Sunday, January 26, 2014

Inviting the Yeti

In this blustery, coldest, whitest January in years, people are hunkering down. The young are celebrating school-closings due to blanching subzero temperatures, and the older often call for a 'break" in addition to the one life just recently and unexpectedly handed them.

It's a time for streamlining food intake, monetary outflow, objects in the environment. Roadway snow piles, calendar commitments, shoddy didn't-fit compromises.

It might look like paring down, but truthfully most of us are in the throes of managing Our Latest Upheaval. More than likely we felt the swell of its arrival, perhaps even wished for it. We watched the hulking mass on the horizon creep closer, listened to the crazed updates, played it all either up or down to support our other contradicting wish. We purchased snowshoes a long time ago, stocked the pantry with canned goods, stuffed newspaper and rags into the crooked doorframe to thwart icy blue-white drafts.

All buckled in. So prepared. All that's left to do is wait for it to just blow. on. by.

But we forgot about the Yeti.

A quick peek from behind the covers confirms that yes, it's circling the abode, but not from want or need or some other scarcity. It waits, without expectation, to be sighted. It's not going to force itself in. The longer we put off opening our door to it, the more it restless-izes all surrounding persons.

This deliberate separation and tension - it out there, us in here - can go on for years.

The Yeti is about exposure, vulnerability, and facing reality. That's all. Its coexistence with Avoidance can only last so long.

For those that pull their eyes from the screen or the paper or other necessary-for-survival distraction, the Yeti offers a disguised release, a doorway into another dimension. As the day-wake hours fill with our story about what's necessary to get by - Safety. Stability. Quiet. Action. A Plan - the Yeti looms in the shadowy periphery, not doing anything other than lingering. The pressure of its silent power grows exponentially with each passing day.

Its gentle hulking reminder: The more you think you've got it under control, the less you actually do.

We think we can escape the Yeti, though it's never hunting us.

We think the Yeti is a monster, though it's actually a mirror.

After so much denial, when the Yeti is finally invited in - how did that happen?? - all grows very very quiet. Very still. Breathing is limited or stops altogether. It's not necessarily Threat that hangs in the air. Nor Fright.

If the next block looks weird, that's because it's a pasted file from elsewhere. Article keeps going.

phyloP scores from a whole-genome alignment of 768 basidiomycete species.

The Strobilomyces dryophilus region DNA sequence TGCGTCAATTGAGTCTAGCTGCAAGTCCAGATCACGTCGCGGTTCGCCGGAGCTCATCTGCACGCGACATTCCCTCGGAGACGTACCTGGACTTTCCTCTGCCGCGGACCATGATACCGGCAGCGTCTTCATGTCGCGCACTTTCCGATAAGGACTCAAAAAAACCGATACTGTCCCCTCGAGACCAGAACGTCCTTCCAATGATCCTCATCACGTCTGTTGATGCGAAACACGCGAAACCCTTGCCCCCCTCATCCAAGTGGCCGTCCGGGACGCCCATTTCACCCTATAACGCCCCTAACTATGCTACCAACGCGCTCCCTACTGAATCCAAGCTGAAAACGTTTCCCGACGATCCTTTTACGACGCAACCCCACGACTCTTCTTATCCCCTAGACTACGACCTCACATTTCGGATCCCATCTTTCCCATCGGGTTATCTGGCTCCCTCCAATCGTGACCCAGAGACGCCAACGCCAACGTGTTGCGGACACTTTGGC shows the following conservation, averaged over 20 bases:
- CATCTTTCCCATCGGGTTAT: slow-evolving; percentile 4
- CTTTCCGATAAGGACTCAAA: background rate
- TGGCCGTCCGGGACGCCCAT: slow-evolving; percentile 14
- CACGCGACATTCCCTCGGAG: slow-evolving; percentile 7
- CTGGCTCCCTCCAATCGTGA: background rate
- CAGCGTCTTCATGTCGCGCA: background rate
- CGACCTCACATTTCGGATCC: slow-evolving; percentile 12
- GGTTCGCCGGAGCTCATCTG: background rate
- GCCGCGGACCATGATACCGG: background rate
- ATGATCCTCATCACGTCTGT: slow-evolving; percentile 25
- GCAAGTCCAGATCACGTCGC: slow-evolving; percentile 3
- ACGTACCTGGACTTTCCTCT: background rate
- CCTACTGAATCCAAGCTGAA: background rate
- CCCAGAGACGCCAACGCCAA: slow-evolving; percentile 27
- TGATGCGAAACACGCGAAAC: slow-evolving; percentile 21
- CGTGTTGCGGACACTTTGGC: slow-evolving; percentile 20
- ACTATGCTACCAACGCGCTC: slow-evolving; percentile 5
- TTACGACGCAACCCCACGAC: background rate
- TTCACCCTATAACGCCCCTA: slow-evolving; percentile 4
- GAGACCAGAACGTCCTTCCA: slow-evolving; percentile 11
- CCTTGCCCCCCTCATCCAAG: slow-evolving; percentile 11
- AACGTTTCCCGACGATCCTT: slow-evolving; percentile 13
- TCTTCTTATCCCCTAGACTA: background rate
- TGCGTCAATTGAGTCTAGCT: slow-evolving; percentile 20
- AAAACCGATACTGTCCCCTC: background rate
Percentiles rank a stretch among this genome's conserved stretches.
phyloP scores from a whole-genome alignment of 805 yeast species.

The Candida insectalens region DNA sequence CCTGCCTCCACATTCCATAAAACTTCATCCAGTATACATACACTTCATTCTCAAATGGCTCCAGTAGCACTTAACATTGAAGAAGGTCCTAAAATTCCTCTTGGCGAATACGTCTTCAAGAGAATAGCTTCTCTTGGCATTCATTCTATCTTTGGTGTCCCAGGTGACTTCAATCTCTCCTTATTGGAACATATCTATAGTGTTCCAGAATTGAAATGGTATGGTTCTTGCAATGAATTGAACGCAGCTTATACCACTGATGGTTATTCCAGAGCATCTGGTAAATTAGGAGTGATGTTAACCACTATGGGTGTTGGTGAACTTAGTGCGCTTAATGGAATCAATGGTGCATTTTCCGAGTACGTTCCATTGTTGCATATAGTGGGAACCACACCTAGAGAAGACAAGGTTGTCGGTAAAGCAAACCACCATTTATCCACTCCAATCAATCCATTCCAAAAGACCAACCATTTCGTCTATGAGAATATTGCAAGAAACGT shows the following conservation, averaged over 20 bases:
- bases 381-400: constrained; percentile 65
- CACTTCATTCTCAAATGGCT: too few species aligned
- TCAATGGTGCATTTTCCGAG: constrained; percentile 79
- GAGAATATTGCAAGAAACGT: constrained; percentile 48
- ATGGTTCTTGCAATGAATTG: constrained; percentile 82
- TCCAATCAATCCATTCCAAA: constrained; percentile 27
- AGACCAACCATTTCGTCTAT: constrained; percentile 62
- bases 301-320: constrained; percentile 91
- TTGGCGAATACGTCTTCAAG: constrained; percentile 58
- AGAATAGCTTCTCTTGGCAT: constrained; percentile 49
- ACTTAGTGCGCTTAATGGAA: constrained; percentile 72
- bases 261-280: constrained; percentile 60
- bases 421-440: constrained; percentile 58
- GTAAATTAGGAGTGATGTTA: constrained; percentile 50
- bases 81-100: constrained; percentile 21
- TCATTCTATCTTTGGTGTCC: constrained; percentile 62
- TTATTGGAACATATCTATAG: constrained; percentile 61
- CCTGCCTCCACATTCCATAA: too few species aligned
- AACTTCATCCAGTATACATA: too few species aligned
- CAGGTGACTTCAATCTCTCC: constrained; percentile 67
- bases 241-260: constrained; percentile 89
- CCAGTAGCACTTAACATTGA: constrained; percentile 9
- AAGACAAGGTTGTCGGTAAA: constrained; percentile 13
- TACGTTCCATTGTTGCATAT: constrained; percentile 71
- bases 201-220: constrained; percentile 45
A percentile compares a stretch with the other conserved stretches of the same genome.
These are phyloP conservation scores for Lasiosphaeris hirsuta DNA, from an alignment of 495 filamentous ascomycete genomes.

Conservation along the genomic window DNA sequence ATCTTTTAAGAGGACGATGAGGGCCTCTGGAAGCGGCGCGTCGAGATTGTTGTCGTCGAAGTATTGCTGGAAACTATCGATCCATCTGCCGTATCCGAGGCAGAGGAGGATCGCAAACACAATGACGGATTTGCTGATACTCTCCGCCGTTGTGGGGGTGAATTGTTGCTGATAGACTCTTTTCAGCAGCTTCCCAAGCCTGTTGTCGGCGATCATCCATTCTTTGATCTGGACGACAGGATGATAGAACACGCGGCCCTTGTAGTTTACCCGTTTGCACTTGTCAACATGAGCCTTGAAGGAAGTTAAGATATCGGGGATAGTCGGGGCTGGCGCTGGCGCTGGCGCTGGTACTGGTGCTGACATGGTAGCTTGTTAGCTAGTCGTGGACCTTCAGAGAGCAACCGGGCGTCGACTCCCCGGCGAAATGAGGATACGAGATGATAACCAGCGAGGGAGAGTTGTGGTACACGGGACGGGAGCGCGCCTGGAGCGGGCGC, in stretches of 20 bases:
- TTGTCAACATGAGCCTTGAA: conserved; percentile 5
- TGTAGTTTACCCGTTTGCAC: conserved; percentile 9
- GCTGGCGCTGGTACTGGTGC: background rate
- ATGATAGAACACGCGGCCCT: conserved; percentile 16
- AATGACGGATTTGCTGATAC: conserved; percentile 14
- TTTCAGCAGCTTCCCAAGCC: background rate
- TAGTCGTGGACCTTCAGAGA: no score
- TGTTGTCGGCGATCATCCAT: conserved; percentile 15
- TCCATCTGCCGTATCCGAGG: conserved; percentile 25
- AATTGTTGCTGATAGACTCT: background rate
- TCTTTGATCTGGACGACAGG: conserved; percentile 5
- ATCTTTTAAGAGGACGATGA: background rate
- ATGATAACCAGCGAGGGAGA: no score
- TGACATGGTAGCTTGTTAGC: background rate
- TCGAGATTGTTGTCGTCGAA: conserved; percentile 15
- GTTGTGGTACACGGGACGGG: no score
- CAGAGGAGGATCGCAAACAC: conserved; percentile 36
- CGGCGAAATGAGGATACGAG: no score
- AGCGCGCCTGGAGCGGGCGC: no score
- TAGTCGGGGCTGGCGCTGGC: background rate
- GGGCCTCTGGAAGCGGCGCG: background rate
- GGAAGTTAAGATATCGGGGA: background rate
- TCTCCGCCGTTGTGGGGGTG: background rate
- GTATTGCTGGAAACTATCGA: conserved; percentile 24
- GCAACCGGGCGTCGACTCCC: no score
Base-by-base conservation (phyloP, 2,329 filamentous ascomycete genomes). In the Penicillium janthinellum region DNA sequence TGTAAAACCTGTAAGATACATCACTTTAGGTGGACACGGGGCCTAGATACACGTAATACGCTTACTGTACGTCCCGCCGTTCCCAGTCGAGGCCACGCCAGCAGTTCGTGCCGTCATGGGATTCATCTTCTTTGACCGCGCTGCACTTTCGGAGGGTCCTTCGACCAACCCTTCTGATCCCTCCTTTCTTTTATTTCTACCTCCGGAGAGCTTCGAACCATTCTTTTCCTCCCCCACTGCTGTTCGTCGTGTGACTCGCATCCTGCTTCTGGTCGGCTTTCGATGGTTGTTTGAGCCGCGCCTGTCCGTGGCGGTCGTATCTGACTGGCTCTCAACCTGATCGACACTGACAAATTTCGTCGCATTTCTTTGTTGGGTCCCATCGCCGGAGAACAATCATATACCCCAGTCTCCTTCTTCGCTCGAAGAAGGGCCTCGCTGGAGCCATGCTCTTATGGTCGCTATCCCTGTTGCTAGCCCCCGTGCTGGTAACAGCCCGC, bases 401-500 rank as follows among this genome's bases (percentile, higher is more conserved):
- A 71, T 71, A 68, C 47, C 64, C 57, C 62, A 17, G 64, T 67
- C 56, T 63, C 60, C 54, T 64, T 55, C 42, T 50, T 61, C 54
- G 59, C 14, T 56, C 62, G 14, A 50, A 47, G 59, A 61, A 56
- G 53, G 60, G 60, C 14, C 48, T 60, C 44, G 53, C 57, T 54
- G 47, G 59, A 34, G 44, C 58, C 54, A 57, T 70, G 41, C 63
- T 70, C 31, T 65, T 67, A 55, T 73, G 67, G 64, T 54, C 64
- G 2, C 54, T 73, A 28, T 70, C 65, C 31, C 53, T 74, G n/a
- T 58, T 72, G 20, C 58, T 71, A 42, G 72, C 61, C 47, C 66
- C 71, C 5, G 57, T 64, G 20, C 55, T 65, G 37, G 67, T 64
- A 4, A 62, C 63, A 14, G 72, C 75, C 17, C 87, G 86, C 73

It's just an astounding realization: Oh, I SEE now.

In front of the Yeti, all is pulled into the light. That inaccuracy you hoped you could gloss over with speed, or excuses, or peripheral noise, is now front and center. The nugget of not-quite-sure is suddenly and thoroughly stage-light illuminated. The carefully hidden is now fish-food fragmented, exposed and floating to the silky surface.

Wow, I was pretty sure I had that perfect.  Thought I had it all figured out. Grip was tight on my Right Thing. Ah, I didn't know, and still don't, after all. Not One Thing. Until now, this one small piece. Until next time, next piece. 

It's out there, the Yeti, waiting. Open the door.

What's your Yeti?

*   *   *
My Yeti right now is a microphone. Silent silver stares at me from across the strings, waiting as I wrestle with my own sounds. Notes are netted, over and over again, bound into a bundle and thrown overboard into the web to fend for itself. A personal bared experiment and truth - like a photograph or a journal page or a CAT scan. There it is. Sink or swim. Now I know. No going back.

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Trista Hill is a professional harpist and fine artist, creativity coach, educator in the arts, and Board-Certified Music Therapist. What her formal degrees in music and art gave her pale in comparsion to the gifts she's experienced in working with creatives just like you. Visit her website — — for links to her blog, performances, and other fantastical creative offerings. 

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